These Asian sex toy brands aren’t just selling female-friendly vibrators, they’re helping women get in touch with their sexuality
- Hong Kong adult brand We Are Fk and Singapore’s Smile Makers want to challenge antiquated perceptions about sex and female pleasure
- They are also helping women assert control over their sex lives so they can reach new highs in self-esteem and lower anxiety
The sexual revolution of the 1980s introduced women to the idea that they, too, could enjoy sex like men did, thanks to the advent of female contraception and more liberal social views. Today, another sexual revolution is taking place – not in the streets, but on slick digital stores that peddle vibrators and lube in the most innocuous ways.
This new generation of adult brands is fronted by people who no longer want women to “suffer in silence” when it comes to their sexual well-being.
One of those brands is Hong Kong-based We Are Fk. Set up earlier this year, its online store curates a wide range of sexual wellness products – from futuristic-looking clitoral vibrators to fetish gear essentials – all on a pared-back site that barely hints at the nature of its merchandise.
Co-founder Petra Greening explains that talking about sex can be uncomfortable for some, especially those in conservative Asia, which is why she has designed the store to be as non-threatening and approachable as possible.
“Being a ’90s kid in Hong Kong, I have to say we were never taught about sexuality,” she says. “Reproduction, yes – but pleasure, gender, sexuality? No.”
That sort of silence has perpetuated a culture that perceives female pleasure as “shameful” and something that should be “hidden”, she says.
“Years of skewed opinions and medical research on women, due to a male-dominated world, have stifled true equality as well as real research into female sexuality,” she says.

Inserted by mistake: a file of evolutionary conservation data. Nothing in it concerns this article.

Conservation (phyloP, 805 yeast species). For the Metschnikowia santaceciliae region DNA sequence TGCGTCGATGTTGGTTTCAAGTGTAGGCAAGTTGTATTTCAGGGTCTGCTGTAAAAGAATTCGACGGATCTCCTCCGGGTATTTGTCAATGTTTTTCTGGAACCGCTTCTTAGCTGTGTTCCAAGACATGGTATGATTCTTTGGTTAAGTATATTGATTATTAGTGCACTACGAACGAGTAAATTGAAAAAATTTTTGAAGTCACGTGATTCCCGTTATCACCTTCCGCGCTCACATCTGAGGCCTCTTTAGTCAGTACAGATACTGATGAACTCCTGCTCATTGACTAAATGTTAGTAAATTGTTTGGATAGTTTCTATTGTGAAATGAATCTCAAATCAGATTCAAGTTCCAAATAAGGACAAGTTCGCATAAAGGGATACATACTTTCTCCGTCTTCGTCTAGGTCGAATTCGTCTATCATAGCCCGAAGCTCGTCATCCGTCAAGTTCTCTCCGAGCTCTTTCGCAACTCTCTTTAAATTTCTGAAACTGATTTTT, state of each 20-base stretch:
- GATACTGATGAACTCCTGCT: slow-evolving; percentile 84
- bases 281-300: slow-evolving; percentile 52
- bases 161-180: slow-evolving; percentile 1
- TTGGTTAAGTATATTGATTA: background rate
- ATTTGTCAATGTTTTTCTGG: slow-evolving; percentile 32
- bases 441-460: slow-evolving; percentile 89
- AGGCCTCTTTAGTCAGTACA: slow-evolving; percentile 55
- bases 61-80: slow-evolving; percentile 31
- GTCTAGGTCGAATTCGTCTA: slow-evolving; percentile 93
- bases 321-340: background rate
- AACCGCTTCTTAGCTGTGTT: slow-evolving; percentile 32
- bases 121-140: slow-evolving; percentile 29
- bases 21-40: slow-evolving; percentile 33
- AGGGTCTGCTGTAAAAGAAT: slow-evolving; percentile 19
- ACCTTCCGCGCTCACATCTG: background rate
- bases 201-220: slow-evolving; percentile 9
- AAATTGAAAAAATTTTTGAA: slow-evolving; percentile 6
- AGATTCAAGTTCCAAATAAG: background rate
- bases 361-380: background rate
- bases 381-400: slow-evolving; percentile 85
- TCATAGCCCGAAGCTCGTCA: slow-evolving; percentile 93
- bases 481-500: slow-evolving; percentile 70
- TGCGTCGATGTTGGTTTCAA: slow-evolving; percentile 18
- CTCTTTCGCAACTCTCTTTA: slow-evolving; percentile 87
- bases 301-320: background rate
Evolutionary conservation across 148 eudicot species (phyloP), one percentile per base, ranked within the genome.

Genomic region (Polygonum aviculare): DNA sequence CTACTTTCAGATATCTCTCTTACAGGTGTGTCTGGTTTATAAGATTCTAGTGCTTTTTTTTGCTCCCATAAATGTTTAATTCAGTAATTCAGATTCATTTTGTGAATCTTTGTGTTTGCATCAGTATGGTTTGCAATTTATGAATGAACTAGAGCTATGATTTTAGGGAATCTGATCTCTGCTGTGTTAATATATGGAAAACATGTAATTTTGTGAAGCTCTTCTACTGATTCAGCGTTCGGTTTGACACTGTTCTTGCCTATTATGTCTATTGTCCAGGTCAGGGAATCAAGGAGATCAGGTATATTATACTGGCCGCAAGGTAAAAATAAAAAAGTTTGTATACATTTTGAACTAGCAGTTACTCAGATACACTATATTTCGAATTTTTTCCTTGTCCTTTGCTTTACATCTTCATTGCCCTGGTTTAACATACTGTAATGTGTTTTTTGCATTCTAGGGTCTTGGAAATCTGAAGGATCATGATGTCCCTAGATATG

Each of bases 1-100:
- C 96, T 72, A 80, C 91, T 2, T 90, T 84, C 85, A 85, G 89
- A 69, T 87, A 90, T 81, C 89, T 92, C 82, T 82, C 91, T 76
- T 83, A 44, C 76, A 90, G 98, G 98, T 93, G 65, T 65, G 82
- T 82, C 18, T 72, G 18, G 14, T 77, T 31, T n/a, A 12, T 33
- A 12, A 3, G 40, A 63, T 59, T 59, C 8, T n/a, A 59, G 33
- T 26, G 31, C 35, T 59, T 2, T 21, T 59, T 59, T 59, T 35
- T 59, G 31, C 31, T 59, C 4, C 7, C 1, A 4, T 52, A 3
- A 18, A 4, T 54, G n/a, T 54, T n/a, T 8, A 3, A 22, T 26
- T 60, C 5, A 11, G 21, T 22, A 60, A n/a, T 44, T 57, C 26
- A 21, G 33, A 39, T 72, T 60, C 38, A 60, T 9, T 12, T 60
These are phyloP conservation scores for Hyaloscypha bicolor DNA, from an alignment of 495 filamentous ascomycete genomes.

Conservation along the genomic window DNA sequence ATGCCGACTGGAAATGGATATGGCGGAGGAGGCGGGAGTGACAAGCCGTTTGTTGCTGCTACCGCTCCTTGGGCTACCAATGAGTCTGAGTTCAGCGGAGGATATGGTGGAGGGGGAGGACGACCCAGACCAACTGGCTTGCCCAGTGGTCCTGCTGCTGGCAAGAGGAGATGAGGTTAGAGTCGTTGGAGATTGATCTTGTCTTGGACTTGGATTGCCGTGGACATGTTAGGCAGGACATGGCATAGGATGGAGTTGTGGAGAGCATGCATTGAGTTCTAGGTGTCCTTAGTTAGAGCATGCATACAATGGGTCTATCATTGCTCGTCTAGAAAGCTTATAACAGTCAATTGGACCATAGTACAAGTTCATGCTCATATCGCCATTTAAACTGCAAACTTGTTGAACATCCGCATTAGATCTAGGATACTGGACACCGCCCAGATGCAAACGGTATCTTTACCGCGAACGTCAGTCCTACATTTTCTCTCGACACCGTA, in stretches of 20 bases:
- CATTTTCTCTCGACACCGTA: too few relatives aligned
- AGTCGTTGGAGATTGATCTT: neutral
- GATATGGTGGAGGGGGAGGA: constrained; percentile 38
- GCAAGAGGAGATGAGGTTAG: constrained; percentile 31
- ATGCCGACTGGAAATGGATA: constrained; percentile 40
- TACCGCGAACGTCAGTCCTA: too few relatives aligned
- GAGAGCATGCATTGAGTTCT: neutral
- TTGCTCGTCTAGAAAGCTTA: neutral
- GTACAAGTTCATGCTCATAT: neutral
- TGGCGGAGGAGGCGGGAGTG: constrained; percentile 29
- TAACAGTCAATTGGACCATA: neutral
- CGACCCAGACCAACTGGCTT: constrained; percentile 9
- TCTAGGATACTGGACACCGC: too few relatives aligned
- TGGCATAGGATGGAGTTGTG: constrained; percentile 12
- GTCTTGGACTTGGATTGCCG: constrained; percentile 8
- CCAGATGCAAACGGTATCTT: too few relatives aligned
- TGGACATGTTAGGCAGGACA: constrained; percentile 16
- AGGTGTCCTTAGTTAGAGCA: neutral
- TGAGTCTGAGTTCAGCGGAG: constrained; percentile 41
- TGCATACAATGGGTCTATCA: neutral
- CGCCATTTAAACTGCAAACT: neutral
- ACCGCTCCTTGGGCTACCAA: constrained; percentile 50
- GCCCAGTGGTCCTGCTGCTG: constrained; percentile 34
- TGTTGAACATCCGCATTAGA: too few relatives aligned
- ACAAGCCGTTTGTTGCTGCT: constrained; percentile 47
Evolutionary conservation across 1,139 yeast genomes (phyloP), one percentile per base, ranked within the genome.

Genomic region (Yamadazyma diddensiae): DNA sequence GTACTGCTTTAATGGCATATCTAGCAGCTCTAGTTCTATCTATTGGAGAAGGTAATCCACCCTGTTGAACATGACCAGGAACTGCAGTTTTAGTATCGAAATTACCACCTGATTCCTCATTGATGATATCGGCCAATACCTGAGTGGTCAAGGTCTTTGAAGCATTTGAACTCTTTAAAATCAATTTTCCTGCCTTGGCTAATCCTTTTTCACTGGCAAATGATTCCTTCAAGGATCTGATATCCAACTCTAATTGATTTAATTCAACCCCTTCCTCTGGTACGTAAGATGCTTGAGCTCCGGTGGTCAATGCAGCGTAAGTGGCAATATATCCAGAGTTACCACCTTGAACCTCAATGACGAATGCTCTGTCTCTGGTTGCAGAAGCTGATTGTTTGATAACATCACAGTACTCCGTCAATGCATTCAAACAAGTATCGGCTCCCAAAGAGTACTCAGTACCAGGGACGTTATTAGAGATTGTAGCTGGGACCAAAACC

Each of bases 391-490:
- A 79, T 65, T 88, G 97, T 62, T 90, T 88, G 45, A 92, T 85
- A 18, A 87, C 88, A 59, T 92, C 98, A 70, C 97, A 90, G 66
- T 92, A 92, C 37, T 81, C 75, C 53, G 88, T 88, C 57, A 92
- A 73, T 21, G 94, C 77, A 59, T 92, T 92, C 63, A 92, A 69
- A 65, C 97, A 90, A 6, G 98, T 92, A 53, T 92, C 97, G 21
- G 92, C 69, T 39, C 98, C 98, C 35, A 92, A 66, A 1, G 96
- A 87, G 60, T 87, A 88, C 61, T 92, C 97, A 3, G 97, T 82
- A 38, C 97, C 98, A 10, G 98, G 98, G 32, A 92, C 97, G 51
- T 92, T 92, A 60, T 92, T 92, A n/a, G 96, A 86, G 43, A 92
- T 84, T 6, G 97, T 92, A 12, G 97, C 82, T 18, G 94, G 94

Greening is referring to misconceptions that have plagued the field of women’s health – like the antiquated concept of “female hysteria”, a historical diagnosis for women exhibiting anything ranging from loss of interest in sex to, paradoxically, sexually forward behaviour, as well as the shroud that has long surrounded the female orgasm.
For those reasons, We Are Fk doesn’t just sell adult products. The brand also runs an e-magazine that explores sex and all its extras, with articles ranging from newbie guides to vibrators to dealing with intimate body dysmorphia. (“Our girlie bits have been oppressed for centuries,” writes Greening in an article encouraging vulva-positivity in women, “but just look at all those glorious dongs on display in ancient statues.”)
By educating and empowering women about their sexuality, Greening wants to create a “healthier environment” for women to understand themselves and their bodies – and, of course, have a few toe-curling orgasms along the way.
Though there remains woefully little scientific evidence that orgasms in themselves lead to specific health benefits, experts do agree on one thing: that the pleasure gained from said orgasms are in themselves beneficial, even if you have them alone.